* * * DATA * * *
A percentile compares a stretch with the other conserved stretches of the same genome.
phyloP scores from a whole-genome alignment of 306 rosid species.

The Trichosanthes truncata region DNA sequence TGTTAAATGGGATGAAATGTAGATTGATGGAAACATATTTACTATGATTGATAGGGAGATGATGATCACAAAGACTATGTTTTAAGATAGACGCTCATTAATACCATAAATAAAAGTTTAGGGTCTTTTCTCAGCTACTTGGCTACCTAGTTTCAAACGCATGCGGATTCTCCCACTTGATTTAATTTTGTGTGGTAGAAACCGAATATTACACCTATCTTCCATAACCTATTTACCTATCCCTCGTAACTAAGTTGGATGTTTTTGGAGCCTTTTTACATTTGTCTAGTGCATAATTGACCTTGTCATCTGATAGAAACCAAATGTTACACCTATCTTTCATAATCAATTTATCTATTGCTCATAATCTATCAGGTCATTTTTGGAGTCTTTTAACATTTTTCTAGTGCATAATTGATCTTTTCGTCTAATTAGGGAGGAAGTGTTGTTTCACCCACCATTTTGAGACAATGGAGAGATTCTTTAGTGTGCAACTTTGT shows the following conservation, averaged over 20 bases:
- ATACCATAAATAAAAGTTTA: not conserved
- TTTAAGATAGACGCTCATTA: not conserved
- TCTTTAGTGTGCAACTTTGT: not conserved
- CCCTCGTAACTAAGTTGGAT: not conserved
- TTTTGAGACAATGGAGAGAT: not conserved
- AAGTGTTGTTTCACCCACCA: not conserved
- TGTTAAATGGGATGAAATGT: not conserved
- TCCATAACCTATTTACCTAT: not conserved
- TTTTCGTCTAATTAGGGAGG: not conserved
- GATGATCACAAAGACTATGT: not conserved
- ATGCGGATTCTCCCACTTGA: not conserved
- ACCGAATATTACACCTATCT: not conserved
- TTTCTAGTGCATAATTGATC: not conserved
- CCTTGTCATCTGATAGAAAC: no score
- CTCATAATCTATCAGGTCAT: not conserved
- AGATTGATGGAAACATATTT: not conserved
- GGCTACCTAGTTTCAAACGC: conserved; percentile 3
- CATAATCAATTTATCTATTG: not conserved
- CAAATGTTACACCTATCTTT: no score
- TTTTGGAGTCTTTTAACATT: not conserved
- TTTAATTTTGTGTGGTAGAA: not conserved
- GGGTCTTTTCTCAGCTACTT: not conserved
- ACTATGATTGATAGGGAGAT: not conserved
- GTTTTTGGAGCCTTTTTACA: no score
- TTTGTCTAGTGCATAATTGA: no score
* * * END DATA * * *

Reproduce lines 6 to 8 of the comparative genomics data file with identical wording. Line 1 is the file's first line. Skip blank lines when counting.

- TCTTTAGTGTGCAACTTTGT: not conserved
- CCCTCGTAACTAAGTTGGAT: not conserved
- TTTTGAGACAATGGAGAGAT: not conserved